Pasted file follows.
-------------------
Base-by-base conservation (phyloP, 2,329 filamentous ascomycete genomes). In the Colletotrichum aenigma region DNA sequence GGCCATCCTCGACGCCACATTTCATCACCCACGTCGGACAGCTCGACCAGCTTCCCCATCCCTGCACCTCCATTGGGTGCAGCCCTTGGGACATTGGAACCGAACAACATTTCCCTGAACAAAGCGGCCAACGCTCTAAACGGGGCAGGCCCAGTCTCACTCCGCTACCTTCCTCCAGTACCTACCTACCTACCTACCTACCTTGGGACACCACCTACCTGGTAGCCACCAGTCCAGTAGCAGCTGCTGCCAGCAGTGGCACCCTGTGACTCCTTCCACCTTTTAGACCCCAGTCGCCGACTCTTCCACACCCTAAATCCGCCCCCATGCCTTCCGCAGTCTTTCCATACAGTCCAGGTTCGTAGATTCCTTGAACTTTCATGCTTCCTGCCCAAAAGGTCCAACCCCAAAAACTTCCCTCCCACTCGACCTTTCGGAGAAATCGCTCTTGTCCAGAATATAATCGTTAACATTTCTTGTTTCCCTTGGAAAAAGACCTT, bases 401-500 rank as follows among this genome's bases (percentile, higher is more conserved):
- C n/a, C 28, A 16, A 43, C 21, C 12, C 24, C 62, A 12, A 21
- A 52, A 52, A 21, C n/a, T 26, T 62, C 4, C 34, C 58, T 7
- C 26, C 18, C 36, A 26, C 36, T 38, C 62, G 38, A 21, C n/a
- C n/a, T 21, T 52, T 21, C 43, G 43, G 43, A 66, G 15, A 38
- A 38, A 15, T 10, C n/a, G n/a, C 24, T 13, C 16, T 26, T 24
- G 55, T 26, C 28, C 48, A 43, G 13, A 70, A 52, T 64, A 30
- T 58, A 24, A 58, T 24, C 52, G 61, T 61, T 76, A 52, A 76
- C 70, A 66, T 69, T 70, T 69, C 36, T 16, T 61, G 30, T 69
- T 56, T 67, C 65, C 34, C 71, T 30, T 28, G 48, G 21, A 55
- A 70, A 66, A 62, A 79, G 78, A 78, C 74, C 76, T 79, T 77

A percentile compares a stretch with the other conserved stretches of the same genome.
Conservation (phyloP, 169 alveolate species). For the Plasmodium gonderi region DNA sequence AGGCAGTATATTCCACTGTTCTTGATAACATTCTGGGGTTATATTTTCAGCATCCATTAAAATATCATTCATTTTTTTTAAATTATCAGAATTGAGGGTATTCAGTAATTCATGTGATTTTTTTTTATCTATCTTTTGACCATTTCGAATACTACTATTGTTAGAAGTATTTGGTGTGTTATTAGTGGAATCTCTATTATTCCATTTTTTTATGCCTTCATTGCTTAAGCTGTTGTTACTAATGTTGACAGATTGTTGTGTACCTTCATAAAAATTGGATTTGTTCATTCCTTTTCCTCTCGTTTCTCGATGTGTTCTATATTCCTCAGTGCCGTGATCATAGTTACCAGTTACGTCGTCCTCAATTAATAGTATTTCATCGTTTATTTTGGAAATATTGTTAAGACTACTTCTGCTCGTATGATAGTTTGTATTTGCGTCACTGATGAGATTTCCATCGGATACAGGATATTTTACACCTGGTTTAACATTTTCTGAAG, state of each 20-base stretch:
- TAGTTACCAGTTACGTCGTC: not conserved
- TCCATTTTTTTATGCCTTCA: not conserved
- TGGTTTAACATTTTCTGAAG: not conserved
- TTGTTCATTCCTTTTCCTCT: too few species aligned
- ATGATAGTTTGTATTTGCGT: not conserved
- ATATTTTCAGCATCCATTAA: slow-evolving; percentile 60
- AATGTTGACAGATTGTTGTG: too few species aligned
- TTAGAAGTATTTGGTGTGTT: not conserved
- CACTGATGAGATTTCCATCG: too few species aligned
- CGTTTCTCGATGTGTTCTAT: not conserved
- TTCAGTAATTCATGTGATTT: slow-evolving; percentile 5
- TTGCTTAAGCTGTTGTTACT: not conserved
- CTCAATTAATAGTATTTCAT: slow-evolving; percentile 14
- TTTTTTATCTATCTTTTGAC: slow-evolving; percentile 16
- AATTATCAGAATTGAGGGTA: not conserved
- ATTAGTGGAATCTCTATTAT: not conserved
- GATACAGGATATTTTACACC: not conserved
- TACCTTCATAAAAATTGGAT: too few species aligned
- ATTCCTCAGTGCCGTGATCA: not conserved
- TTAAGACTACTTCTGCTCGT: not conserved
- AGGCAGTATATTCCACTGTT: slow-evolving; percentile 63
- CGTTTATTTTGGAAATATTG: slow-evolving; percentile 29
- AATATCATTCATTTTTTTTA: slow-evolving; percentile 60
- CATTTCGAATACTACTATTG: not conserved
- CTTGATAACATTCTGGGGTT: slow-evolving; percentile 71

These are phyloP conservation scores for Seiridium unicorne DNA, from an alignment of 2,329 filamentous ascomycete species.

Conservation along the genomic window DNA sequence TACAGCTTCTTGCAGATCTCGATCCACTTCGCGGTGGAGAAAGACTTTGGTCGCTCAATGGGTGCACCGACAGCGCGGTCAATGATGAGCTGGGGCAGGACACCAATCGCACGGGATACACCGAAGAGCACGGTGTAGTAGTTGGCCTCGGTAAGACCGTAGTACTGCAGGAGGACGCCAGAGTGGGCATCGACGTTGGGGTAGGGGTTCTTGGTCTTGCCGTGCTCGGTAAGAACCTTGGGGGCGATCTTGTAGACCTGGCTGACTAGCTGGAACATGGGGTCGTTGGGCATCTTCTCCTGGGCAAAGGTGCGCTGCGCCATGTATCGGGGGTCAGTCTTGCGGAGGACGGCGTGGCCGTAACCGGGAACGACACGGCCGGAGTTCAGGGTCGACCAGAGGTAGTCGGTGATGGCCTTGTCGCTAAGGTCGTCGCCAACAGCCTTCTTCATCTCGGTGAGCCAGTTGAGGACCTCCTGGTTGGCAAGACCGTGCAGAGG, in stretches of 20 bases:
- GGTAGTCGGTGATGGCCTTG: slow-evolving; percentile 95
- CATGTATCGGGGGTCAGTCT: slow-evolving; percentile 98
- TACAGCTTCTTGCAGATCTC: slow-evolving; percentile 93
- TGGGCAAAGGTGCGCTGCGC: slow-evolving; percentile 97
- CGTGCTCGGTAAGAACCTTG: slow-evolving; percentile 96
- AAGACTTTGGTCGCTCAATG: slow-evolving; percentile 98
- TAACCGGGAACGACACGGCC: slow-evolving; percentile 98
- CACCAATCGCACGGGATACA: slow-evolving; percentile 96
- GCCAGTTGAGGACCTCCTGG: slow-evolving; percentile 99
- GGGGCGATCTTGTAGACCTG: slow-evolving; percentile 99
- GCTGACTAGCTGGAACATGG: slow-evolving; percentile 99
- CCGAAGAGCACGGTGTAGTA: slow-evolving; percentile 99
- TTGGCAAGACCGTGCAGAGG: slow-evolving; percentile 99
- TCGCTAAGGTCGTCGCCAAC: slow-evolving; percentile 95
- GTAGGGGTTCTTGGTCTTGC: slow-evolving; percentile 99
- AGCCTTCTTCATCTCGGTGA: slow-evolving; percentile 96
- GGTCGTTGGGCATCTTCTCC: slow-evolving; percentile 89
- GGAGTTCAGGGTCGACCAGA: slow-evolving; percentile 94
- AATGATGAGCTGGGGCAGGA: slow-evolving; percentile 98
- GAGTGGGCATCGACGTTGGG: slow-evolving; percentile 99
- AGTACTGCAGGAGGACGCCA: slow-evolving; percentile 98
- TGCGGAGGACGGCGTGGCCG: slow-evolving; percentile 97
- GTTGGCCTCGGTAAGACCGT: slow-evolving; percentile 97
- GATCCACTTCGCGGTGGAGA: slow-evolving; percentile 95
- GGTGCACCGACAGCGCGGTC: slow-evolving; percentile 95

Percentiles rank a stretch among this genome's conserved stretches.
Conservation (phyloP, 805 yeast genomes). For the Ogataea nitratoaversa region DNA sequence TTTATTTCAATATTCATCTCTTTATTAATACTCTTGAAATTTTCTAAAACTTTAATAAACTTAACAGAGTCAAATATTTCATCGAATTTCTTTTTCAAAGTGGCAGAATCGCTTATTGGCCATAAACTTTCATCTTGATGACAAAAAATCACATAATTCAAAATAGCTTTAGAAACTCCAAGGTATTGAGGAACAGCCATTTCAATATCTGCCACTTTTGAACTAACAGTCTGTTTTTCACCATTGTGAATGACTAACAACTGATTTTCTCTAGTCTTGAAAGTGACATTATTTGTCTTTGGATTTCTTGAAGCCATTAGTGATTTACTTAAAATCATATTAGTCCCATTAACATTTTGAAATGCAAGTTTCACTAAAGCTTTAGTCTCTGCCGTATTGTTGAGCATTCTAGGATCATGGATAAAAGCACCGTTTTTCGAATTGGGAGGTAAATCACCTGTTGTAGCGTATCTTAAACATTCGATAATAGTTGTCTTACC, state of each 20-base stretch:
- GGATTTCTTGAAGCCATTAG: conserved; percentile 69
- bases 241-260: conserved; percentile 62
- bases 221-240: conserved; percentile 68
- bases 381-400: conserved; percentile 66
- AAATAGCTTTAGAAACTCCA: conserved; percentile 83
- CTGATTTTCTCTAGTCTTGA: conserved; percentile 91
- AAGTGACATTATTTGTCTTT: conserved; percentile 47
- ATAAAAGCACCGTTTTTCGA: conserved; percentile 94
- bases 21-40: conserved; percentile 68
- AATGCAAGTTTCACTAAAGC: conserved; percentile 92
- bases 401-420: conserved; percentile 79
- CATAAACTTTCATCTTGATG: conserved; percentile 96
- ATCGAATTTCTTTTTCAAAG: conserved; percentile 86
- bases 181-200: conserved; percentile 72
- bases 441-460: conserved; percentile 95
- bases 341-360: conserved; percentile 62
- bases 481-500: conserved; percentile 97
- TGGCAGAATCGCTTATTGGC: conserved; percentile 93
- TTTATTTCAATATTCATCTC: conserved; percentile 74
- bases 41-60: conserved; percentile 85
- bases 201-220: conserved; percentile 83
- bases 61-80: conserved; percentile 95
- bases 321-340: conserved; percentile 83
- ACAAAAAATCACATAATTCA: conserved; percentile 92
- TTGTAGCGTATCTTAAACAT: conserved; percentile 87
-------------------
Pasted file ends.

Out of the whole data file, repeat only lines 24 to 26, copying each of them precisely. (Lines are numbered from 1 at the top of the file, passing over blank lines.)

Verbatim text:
- TTCAGTAATTCATGTGATTT: slow-evolving; percentile 5
- TTGCTTAAGCTGTTGTTACT: not conserved
- CTCAATTAATAGTATTTCAT: slow-evolving; percentile 14